The Swedes just keep finding ways to make us look bad, climate-changingly speaking. The small Swedish city of Kristianstad has effectively turned its Nordic back on fossil fuels. In a model that is almost comically sane, efficient, and environmentally-friendly, the city’s source of energy is waste, including (courtesy of the NYTimes) “potato peels, manure, used cooking oil, stale cookies and pig intestines.” The energy plants process the waste to form biogas, which is burned to create energy. This process can also be used on the gases released by landfills, which would otherwise fill our atmosphere. This all adds up to independence from fossil fuels as well as fewer emissions.
The heat from the biogas is dispersed through the city through a series of pipes in an underground grid. This method, called district heating, is far more efficient than independently heating one house at a time. Areas outside Kristianstad’s grid burn wood in the form of small pellets, which is pretty adorable because they look like gerbil food. But they’re quite effective; you can learn more about efficiency of wood pellets, if you’re so inclined.
That’s all well and good, right, but what about the financial strain of such a seemingly utopian arrangement? Well, farms and plants actually pay to have waste removed from their facilities, so it’s a money maker as well. This is pretty much the equivalent of your annoyingly perfect cousin that you want to hate, but can’t because she’s so nice.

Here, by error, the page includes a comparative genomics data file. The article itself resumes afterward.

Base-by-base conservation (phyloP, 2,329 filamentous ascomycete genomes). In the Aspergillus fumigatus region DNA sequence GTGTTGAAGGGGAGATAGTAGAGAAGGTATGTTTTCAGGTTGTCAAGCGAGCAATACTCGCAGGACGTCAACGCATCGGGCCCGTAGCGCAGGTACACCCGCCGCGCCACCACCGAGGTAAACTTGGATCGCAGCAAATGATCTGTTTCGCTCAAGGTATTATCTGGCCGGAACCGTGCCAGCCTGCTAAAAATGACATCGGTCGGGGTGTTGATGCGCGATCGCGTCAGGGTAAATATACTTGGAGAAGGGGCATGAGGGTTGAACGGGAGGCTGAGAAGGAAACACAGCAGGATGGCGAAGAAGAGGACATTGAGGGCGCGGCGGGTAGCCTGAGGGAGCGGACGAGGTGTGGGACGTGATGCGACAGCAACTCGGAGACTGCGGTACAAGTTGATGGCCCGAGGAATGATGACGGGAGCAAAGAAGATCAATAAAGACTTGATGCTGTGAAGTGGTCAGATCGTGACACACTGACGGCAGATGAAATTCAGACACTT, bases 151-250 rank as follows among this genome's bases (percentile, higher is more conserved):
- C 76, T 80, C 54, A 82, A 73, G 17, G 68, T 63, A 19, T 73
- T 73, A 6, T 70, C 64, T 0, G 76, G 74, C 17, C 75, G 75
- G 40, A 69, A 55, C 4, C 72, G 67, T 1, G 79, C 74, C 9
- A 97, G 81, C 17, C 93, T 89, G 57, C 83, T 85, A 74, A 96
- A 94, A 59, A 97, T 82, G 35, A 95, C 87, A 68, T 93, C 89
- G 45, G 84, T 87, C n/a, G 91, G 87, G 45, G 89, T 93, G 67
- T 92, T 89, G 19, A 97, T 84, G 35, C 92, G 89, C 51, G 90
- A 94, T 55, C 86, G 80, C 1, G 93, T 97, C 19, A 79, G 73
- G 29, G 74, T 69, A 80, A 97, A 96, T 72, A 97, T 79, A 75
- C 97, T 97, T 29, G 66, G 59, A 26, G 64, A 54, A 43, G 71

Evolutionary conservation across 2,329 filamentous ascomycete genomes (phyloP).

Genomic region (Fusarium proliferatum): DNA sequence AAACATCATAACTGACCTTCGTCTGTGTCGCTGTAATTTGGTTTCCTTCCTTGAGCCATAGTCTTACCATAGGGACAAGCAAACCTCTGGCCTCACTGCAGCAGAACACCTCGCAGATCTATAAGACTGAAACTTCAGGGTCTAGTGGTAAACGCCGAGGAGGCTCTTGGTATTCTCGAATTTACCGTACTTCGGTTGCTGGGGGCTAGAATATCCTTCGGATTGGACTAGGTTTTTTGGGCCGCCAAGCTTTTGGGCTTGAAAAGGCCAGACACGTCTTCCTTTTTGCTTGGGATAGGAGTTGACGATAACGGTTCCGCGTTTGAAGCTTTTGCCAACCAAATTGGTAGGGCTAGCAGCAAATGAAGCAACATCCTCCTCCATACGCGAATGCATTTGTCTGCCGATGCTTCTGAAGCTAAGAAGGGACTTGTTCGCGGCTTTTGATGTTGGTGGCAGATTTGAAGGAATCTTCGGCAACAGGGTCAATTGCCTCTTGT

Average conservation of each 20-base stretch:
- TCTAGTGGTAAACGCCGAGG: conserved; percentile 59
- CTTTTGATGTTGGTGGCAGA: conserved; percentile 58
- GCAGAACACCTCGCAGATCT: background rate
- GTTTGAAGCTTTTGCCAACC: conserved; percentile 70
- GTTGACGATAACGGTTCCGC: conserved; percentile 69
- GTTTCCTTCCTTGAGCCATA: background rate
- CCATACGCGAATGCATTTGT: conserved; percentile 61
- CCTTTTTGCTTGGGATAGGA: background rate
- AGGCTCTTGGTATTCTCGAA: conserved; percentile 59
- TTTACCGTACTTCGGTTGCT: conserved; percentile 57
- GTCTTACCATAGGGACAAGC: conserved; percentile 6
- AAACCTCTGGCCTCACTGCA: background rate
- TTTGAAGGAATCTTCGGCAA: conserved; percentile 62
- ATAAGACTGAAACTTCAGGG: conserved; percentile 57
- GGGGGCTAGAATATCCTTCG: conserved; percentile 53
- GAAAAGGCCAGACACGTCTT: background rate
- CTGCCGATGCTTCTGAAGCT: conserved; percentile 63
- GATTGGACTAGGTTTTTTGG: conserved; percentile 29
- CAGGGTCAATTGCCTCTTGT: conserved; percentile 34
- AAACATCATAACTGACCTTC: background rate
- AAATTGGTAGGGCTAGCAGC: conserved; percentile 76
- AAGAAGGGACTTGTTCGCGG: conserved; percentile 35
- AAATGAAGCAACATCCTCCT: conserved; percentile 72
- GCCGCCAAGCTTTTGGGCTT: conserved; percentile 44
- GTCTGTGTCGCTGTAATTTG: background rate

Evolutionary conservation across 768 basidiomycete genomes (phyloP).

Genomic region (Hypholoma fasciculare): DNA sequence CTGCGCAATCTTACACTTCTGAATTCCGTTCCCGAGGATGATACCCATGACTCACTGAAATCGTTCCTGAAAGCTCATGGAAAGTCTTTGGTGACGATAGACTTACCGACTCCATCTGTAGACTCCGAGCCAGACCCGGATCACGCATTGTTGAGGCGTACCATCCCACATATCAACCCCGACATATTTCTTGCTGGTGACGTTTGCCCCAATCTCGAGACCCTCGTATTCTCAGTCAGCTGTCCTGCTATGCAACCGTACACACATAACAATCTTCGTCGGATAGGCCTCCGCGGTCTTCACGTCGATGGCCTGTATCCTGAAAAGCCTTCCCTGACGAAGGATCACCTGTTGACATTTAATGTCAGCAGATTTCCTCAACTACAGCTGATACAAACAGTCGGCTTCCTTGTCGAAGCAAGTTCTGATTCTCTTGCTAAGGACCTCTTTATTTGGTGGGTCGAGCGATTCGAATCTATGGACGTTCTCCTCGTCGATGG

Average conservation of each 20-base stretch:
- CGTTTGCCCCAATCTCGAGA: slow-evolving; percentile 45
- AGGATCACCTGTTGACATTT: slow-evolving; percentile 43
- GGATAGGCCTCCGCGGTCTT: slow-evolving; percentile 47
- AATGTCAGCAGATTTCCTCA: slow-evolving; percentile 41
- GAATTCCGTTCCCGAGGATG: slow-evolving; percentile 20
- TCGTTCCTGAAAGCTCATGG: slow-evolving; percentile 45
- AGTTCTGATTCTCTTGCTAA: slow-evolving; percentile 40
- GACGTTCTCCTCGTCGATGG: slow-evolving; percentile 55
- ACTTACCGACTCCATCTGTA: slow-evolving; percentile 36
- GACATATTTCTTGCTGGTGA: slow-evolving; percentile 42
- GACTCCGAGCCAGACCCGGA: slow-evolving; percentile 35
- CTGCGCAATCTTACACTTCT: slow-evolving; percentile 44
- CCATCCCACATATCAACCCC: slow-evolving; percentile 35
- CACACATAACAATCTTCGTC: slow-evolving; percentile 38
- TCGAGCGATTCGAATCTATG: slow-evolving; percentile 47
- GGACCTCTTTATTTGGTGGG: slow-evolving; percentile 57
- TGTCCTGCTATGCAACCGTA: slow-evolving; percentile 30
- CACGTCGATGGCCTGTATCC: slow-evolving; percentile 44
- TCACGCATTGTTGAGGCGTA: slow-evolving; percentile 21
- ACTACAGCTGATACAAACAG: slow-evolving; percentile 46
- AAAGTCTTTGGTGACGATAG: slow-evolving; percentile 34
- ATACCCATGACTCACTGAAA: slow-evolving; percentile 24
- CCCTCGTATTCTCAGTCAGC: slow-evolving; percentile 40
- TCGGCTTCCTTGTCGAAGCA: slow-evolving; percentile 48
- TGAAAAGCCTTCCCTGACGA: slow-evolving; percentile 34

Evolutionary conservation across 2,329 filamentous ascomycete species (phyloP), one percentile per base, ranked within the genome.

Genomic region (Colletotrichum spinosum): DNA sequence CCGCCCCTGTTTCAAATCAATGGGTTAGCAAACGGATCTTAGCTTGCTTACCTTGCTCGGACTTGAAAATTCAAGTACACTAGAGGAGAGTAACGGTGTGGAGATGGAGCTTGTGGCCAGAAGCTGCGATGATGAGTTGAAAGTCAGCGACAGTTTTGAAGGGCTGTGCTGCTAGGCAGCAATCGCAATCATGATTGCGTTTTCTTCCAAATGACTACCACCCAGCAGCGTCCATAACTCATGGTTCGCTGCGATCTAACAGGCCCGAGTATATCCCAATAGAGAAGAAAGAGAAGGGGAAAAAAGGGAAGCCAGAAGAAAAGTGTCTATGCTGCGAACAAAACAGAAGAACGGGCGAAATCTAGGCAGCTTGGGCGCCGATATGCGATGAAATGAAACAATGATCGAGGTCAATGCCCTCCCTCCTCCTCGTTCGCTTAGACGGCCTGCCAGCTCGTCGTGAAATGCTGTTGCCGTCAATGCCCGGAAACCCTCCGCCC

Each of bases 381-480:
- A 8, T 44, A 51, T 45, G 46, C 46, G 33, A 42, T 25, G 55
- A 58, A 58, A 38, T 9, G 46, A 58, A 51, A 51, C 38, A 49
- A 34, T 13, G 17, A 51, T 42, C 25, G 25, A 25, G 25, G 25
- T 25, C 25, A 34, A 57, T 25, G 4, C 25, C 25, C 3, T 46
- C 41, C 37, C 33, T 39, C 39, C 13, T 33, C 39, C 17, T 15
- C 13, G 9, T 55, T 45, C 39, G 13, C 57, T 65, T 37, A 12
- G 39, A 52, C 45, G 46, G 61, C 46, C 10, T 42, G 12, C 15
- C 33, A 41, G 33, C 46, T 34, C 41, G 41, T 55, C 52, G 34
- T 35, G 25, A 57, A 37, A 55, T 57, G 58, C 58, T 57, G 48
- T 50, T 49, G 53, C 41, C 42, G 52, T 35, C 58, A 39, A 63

So why the hee-haw aren’t we doing this here in the US? Well, we are”¦a little bit. There are currently 151 biogas processors here, most of which only handle manure, and not the laughably plentiful fuel used by Kristianstadians. One of the biggest hindrances to implementing this in the US is the prohibitive start-up costs. It’s funny because those costs would be a non-issue if our government would subsidize or finance such ventures. But, wonder of wonders, it doesn’t.
Which makes sense, really. Why would the US government want to spend taxpayer money on a system that is economically advantageous, environmentally-friendly and completely renewable and sustainable? I dunno, maybe the same reason they don’t tax carbon emissions, unlike our nauseatingly superior Nordic cousins have done since 1991. (Yes, that’s nineteen NINETY-ONE)
Despite a lack of federal enthusiasm for a similar initiative in the US, California is leading the charge in exploring such ventures in the Sunshine State. So, maybe there’s hope for us yet.
In the meantime, check out the fun info-graphics on the Times article, as they’ll make you feel hopeful about the future but bad about yourself at the same time.